Jakarta – Shares of some of Indonesia's leading palm oil plantation companies and the rupiah currency dropped on Thursday after the government shocked markets by making last-minute changes to an export ban to include crude palm oil and other refined products.
Markets had initially been relieved after Indonesia's chief economic minister said the ban would only cover refined, bleached, and deodorized (RBD) palm olein, but in a policy U-turn on Wednesday the other products were included.
The move had an immediate impact on global vegetable oil markets, sending palm oil futures in Malaysia up by 9.8 percent with the jittery mood spilling over into markets on Thursday.
Shares in Indonesia palm oil company Astra Agro Lestari fell 5.4 percent, Sinar Mas Agro Resources and Technology dipped 1.3 percent and Salim Ivomas Pratama dropped 2.8 percent in early trade in Jakarta.
In an investor note, brokerage Trimegah Securities said the palm oil export ban could be a short-term policy aimed at cutting stubbornly high prices of domestic cooking oil but warned it was hard to predict a timeline.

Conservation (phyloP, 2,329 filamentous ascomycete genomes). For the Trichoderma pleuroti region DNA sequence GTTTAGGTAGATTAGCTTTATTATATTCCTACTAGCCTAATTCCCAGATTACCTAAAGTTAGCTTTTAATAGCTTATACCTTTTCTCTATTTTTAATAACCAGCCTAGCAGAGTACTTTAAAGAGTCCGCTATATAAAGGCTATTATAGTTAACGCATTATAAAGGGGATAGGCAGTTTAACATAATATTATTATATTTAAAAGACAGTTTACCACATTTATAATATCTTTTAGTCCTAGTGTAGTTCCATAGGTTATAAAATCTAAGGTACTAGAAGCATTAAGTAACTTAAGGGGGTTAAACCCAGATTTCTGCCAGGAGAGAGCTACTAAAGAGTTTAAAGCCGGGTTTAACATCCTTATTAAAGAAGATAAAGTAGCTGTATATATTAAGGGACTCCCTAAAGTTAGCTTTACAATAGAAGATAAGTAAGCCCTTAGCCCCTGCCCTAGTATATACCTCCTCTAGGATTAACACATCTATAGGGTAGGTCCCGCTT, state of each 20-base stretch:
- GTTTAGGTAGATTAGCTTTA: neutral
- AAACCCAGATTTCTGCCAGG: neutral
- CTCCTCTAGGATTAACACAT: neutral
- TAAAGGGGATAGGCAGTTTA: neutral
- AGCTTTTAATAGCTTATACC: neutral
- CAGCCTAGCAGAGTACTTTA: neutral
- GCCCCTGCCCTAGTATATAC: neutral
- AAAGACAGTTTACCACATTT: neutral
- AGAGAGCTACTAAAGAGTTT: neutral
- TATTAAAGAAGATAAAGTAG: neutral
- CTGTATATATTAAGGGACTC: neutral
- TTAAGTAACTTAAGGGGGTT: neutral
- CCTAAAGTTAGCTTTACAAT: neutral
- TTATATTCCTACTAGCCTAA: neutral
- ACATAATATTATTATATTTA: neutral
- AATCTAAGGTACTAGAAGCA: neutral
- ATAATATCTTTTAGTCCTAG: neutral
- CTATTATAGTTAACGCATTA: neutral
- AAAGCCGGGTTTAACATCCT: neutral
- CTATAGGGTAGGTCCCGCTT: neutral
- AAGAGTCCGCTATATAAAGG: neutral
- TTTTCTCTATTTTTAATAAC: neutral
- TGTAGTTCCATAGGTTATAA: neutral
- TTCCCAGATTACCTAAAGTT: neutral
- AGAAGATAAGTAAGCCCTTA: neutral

President Joko Widodo said on Wednesday that the people's need for affordable food trumped revenue concerns for now.
The rupiah currency also fell on Thursday, shedding 0.4 percent against the dollar by 2:30 a.m. GMT.
Radhika Rao, senior economist at DBS Bank, said the prospect of exports being impacted was negative for Indonesian earnings and the current account and would "dampen sentiment on the rupiah". The downside risks would increase if the ban continued beyond one or two months, she said.
An Indonesian trade ministry regulation said the policy would be reviewed monthly or as often as needed.
Chief Economics Minister Airlangga Hartarto said the export ban would be lifted when the price of bulk cooking oil had come down to Rp 14,000 (96.8 US cents) per liter across Indonesia.
Cooking oil was offered at around 19,000-20,000 rupiah per liter in Jakarta's traditional markets on Wednesday.